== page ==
In cases where the client may not survive to trial it may be necessary to perpetuate their testimony. How this is handled depends almost entirely on the circumstances involving the client and the general style  or approach of the lawyer. Having some limited experience with perpetuation depositions of dying clients in cases like  mesothelioma cases and like cases I have some ideas.

The video setting is very important. The first issue is the camera position and what is being filmed. I want to avoid filming only a  head shot. I don’t want distracting items behind the person talking. I to make certain the background isn’t  distracting, but I also don’t want a video flat screen either. I want to avoid a camera angle with client lying sideways or other peculiar positions that can be unnatural looking and distracting. I prefer a shot sitting up that shows more than just a talking head, but not so much as to distract from the client. .

I also am concerned about the client’s appearance and clothing. I want a good impression  in dress and appearance. I don’t want a tee shirt with some slogan or the client wearing baseball cap turned backwards or any other similar poor impression. My goal is not to project a person who makes a bad impression, but rather one who is sick. I want someone jurors will have a favorable impression about in dress and general grooming. That does not  mean a suit and tie, it simply means something that looks natural for this client.

I want to use exhibits, not a lot, but things like photos the client can talk about that inspire genuine feelings and memories about family, life and his situation. I want to intersperse them through the deposition.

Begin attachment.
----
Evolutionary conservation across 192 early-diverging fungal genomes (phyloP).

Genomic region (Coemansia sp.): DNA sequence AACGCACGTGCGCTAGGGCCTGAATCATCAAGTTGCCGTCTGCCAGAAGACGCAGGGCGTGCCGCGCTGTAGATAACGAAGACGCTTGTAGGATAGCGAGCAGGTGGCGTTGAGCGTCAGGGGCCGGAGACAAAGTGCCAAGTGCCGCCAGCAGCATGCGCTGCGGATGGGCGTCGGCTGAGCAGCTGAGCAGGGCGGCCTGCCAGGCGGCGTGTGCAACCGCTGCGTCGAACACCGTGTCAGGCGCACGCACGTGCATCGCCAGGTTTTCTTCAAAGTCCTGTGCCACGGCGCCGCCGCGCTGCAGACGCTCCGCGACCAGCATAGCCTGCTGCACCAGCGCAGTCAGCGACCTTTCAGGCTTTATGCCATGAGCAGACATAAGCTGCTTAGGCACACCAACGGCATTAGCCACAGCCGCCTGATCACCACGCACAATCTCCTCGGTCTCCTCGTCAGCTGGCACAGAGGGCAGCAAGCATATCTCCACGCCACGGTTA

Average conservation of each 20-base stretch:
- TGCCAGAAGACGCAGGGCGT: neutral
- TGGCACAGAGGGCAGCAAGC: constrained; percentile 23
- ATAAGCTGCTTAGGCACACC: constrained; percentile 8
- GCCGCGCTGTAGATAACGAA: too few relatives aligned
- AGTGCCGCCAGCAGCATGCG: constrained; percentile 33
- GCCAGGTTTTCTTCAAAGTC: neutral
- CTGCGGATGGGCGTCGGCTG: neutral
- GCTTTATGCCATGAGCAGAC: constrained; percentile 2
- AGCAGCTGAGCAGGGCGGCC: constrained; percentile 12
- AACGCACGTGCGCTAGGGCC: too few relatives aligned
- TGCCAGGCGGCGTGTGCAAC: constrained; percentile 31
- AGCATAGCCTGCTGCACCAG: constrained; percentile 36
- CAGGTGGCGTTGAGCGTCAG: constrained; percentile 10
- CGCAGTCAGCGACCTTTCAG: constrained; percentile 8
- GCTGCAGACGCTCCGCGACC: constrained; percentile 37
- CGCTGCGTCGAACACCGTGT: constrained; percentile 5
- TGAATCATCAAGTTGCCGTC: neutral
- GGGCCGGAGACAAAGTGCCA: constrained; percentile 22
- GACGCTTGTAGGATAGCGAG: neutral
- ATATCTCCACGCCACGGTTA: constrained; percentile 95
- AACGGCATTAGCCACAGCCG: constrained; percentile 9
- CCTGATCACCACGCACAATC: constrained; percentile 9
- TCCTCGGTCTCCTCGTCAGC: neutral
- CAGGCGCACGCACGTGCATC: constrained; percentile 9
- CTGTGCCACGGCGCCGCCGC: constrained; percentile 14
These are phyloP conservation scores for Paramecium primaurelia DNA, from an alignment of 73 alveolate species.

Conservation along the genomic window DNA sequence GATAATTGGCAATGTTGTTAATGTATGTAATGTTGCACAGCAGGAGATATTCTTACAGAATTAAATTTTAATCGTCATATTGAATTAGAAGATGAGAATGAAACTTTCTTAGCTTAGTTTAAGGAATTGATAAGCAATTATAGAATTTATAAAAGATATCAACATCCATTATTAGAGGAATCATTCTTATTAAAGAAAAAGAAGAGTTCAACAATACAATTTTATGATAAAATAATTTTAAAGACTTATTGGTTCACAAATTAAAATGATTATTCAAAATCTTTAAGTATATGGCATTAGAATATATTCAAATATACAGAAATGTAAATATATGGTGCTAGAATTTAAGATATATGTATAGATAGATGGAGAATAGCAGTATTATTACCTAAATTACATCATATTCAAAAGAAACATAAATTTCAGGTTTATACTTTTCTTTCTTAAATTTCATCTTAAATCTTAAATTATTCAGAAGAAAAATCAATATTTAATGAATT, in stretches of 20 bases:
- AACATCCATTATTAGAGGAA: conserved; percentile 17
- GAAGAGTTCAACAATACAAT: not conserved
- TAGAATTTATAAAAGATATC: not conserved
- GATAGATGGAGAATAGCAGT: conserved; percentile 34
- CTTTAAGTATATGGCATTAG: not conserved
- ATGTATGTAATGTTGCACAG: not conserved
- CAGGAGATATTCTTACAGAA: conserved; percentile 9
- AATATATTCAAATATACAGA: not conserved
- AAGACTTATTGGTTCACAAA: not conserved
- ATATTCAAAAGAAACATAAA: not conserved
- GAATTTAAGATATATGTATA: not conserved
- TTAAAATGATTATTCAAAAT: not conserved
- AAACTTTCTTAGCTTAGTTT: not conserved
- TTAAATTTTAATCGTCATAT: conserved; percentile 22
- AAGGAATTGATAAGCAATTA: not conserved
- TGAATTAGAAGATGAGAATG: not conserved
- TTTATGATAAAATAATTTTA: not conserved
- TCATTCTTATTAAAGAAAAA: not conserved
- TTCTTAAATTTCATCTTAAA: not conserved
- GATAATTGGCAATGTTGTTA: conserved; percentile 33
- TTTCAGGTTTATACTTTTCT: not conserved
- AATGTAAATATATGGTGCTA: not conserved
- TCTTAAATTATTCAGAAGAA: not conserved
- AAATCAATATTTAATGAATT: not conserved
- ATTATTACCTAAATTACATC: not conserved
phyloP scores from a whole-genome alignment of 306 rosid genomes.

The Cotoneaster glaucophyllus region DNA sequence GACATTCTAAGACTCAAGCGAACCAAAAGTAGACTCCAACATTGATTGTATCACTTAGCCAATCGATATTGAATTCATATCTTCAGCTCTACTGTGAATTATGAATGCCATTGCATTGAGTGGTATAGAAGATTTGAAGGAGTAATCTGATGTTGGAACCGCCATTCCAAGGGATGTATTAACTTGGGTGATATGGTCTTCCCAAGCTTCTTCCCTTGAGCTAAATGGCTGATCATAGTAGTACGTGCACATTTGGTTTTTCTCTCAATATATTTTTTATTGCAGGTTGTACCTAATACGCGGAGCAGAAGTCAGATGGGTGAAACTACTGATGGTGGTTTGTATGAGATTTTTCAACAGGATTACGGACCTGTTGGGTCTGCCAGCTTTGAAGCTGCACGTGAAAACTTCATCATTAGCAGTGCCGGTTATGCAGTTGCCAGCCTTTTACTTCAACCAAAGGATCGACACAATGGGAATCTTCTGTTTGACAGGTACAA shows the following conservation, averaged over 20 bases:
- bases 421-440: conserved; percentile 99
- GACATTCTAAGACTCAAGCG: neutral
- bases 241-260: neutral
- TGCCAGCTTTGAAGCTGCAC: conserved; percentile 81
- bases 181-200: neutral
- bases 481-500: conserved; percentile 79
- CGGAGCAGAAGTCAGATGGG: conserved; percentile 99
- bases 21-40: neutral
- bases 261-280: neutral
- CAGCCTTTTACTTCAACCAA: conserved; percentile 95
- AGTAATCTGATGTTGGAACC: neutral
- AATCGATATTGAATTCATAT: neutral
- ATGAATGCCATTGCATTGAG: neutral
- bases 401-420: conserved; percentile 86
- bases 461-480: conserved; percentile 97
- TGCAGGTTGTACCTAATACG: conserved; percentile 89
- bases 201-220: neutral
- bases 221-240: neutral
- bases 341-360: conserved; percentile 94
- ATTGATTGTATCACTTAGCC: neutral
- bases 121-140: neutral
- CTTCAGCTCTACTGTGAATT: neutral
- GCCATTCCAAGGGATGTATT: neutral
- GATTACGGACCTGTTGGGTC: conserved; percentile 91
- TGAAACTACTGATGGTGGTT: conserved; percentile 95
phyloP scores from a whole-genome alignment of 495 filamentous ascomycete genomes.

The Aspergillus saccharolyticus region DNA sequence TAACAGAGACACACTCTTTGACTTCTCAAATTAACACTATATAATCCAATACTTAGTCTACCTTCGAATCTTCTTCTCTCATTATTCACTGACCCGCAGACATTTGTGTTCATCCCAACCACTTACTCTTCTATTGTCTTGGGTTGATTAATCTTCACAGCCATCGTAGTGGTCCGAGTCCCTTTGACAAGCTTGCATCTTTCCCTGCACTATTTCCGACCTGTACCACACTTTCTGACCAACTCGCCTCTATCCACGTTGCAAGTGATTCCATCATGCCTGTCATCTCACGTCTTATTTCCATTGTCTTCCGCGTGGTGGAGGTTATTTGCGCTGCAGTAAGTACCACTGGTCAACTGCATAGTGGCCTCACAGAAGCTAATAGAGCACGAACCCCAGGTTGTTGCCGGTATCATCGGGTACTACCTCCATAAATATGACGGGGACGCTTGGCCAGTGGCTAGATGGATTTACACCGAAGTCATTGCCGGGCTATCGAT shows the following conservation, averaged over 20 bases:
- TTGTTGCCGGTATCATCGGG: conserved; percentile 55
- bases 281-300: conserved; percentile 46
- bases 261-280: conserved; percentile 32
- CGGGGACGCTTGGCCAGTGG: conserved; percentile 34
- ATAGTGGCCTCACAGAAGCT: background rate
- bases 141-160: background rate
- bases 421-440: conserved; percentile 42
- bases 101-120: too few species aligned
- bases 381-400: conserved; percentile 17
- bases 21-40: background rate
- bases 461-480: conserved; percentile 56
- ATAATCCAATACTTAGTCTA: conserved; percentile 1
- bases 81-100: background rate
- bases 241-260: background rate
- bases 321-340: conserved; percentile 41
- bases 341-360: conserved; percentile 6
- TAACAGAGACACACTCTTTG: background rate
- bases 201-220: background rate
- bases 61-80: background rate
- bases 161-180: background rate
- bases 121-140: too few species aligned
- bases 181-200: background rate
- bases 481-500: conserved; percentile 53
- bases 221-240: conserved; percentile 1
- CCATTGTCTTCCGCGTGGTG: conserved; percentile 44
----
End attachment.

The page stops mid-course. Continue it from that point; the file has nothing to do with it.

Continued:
I want to make sure the client is prepared for the testimony. I don’t mean rehearsed and memorized, but  I also don’t want some unexpected testimony   of a damaging nature. I want the client to know what we are going to be discussing and the important questions as well. Preparation includes client demeanor during testimony. I want the client to be seen as someone who is resigned to the situation, not one who is angry or bitter or looking for pity. I don’t want the impression the client is looking for sympathy either.

It is not the client, but the other family members, doctors  and minister to do  tell the sympathetic stories, the suffering involved and the pain of the situation. The client’s demeanor is that of a brave person in the face of everything who still can smile and is only concerned about their family members and concern for others.  

In preparation, be sure to research if there is any testimony the law requires that only the client can offer. Satisfy all legally required issues which depend upon the client. The general examination consists of the normal matters we cover with a client: Background of who are you, family history, work history, past medical, bills, future medical and treatment with description etc. To that I’d add the questions about the fact the client knows they are dying and what that means to them. Other family members tell stories about this and their relationship as well.

What sort of questions would I ask? It depends upon the client and their story. My draft  outline might  include this sort of thing.

  1. How long have you been married?
  2. Tell us about your (wife/ husband)
  3. What  would you like us to know about  your children?
  4. When did you find out about the (cancer)? Tell us about that
  5. Tell us about the treatment the doctors gave you
  6. When did you learn there was nothing more they could do?
  7. Tell us about that.  What were your feelings?
  8. Tell us how this affected your family
  9. What are you most thankful for?
  10. What’s the one  thing you regret the  most?
  11. What’s the  worst thing about this cancer disease for you?
  12. What’s been the hardest thing for you go through?
  13. What’s your biggest worry and concern about your family after you have gone?
  14. How would you like to be remembered?

Jonny Cash has a song “Further on up the road” that might of have some value.

“If there’s a light up ahead well brother I don’t know
But I got this fever burnin’ in my soul
So let’s take the good times as they go
And I’ll meet you further on up the road

Further on up the road
Further on up the road
Further on up the road
Further on up the road

One sunny mornin’ we’ll rise I know
And I’ll meet you further on up the road
One sunny mornin’ we’ll rise I know
And I’ll meet you further on up the road.”

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